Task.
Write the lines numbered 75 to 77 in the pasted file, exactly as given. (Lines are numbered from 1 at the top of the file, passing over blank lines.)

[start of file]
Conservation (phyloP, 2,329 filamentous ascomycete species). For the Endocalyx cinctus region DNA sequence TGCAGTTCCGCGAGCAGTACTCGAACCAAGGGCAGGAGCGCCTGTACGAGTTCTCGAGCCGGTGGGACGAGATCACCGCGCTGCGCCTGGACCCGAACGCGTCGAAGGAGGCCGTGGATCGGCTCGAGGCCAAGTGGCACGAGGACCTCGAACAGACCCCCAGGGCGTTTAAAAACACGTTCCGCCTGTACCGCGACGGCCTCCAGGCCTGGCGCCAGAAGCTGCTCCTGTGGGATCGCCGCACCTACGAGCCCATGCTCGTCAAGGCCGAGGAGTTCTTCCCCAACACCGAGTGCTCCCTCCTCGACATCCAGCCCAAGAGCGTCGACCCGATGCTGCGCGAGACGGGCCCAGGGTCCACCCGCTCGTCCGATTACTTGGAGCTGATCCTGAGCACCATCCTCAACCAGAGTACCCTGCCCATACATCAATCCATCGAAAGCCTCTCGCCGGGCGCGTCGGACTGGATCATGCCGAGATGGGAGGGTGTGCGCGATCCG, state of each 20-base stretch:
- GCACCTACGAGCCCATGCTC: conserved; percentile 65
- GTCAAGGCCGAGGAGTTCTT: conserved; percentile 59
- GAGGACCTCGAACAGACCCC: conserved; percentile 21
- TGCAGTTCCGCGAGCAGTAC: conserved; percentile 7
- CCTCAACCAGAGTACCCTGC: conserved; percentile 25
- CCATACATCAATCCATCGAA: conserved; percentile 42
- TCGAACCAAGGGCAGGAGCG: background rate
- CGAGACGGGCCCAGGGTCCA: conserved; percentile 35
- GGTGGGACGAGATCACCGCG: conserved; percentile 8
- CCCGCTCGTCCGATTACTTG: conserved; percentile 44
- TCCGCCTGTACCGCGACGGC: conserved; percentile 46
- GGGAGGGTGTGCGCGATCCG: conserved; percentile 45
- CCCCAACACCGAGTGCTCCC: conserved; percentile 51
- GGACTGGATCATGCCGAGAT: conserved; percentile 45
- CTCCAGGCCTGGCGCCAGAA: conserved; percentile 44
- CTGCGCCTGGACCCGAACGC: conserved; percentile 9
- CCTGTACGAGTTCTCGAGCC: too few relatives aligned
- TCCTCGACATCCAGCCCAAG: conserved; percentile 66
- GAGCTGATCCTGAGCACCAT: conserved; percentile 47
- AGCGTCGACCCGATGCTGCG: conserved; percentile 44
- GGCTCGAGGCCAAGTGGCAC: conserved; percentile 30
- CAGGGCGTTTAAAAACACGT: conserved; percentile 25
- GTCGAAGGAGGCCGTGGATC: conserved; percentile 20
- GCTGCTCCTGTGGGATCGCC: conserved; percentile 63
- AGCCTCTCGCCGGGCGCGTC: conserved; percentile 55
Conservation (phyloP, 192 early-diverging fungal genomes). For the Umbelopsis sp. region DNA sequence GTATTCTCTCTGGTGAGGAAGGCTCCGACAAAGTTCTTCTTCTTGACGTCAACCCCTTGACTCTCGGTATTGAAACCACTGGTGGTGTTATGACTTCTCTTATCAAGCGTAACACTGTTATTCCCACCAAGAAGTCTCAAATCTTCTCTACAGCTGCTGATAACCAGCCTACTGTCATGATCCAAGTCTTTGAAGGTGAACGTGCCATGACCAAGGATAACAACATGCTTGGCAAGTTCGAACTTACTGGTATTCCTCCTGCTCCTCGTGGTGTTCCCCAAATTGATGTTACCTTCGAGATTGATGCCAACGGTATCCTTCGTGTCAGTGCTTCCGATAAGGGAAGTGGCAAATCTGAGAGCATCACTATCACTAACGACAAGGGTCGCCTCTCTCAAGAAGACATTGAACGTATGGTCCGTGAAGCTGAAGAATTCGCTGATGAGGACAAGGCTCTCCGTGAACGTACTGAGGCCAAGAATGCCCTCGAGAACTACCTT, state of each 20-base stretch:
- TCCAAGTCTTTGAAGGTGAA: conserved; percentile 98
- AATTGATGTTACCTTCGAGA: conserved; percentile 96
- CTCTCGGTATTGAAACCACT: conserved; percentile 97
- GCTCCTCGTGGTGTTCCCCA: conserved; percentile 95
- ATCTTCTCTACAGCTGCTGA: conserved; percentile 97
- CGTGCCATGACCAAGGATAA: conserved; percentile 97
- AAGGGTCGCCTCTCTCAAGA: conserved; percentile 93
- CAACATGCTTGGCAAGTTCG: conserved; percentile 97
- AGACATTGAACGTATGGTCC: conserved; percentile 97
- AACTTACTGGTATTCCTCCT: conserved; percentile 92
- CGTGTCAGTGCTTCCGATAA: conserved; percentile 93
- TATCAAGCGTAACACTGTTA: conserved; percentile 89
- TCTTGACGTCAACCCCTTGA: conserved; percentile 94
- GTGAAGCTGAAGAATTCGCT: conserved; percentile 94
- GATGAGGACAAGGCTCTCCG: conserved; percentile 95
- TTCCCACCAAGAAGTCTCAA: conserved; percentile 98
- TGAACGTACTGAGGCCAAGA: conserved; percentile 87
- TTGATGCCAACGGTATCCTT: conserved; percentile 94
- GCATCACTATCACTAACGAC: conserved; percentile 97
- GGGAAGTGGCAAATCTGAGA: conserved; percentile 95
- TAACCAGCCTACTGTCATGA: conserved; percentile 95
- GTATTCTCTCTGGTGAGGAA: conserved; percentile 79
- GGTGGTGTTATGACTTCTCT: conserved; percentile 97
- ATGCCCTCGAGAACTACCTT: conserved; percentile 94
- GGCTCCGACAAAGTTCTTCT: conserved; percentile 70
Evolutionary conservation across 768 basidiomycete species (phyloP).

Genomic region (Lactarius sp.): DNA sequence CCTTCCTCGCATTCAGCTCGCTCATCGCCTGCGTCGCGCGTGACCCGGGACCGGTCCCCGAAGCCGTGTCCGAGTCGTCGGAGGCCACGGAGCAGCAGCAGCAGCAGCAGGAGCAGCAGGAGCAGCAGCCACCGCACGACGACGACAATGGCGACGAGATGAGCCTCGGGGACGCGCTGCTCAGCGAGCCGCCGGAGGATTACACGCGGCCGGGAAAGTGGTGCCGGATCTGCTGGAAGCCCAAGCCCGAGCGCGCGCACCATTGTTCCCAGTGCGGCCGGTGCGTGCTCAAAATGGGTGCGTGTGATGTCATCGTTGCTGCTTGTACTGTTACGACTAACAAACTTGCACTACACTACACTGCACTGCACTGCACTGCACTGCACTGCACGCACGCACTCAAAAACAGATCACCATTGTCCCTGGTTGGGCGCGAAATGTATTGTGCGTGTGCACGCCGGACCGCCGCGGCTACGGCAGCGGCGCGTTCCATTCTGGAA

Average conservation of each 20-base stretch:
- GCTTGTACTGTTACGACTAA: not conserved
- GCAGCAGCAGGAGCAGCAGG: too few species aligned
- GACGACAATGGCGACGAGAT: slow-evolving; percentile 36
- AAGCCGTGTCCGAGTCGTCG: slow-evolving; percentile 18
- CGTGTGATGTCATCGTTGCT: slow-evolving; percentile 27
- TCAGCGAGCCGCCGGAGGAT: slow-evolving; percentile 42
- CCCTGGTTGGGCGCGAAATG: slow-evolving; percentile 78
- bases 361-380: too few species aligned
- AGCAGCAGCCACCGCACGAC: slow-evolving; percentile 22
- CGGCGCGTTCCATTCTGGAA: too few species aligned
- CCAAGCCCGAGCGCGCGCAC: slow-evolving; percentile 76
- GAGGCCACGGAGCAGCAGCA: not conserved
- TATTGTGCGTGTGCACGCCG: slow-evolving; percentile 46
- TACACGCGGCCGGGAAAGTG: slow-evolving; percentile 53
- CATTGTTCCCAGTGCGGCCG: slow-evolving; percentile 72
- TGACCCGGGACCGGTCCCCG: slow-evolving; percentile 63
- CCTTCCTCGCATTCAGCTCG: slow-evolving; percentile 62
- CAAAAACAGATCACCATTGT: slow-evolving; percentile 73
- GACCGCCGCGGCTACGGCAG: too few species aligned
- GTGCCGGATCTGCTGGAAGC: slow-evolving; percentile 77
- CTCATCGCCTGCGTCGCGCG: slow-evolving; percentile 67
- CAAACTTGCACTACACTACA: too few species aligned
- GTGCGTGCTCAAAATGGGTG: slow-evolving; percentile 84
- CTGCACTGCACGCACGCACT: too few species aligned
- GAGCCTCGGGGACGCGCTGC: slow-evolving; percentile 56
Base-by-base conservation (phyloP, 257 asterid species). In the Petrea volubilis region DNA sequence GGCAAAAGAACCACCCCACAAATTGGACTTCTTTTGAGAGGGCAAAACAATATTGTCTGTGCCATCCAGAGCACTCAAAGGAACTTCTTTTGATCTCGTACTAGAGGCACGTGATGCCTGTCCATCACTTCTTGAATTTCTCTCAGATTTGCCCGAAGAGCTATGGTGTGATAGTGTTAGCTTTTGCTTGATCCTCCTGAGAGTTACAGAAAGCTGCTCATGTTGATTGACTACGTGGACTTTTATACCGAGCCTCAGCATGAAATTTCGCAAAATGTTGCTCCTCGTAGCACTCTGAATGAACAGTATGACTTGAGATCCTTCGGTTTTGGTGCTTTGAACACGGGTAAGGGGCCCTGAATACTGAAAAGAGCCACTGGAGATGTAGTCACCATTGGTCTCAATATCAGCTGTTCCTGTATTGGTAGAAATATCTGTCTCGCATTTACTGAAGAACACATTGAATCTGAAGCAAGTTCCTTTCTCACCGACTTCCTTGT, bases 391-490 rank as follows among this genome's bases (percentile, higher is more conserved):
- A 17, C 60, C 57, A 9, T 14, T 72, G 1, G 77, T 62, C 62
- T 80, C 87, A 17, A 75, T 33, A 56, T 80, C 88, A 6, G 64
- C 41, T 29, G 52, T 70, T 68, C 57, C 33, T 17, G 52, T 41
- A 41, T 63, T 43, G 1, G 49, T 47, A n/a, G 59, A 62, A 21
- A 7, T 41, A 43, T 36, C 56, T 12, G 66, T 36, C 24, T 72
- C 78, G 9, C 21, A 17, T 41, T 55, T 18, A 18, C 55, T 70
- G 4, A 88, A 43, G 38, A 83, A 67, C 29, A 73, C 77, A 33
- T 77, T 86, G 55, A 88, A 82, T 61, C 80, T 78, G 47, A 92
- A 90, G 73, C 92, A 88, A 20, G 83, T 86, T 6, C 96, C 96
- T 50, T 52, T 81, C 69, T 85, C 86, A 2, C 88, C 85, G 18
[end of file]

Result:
- GTGCCGGATCTGCTGGAAGC: slow-evolving; percentile 77
- CTCATCGCCTGCGTCGCGCG: slow-evolving; percentile 67
- CAAACTTGCACTACACTACA: too few species aligned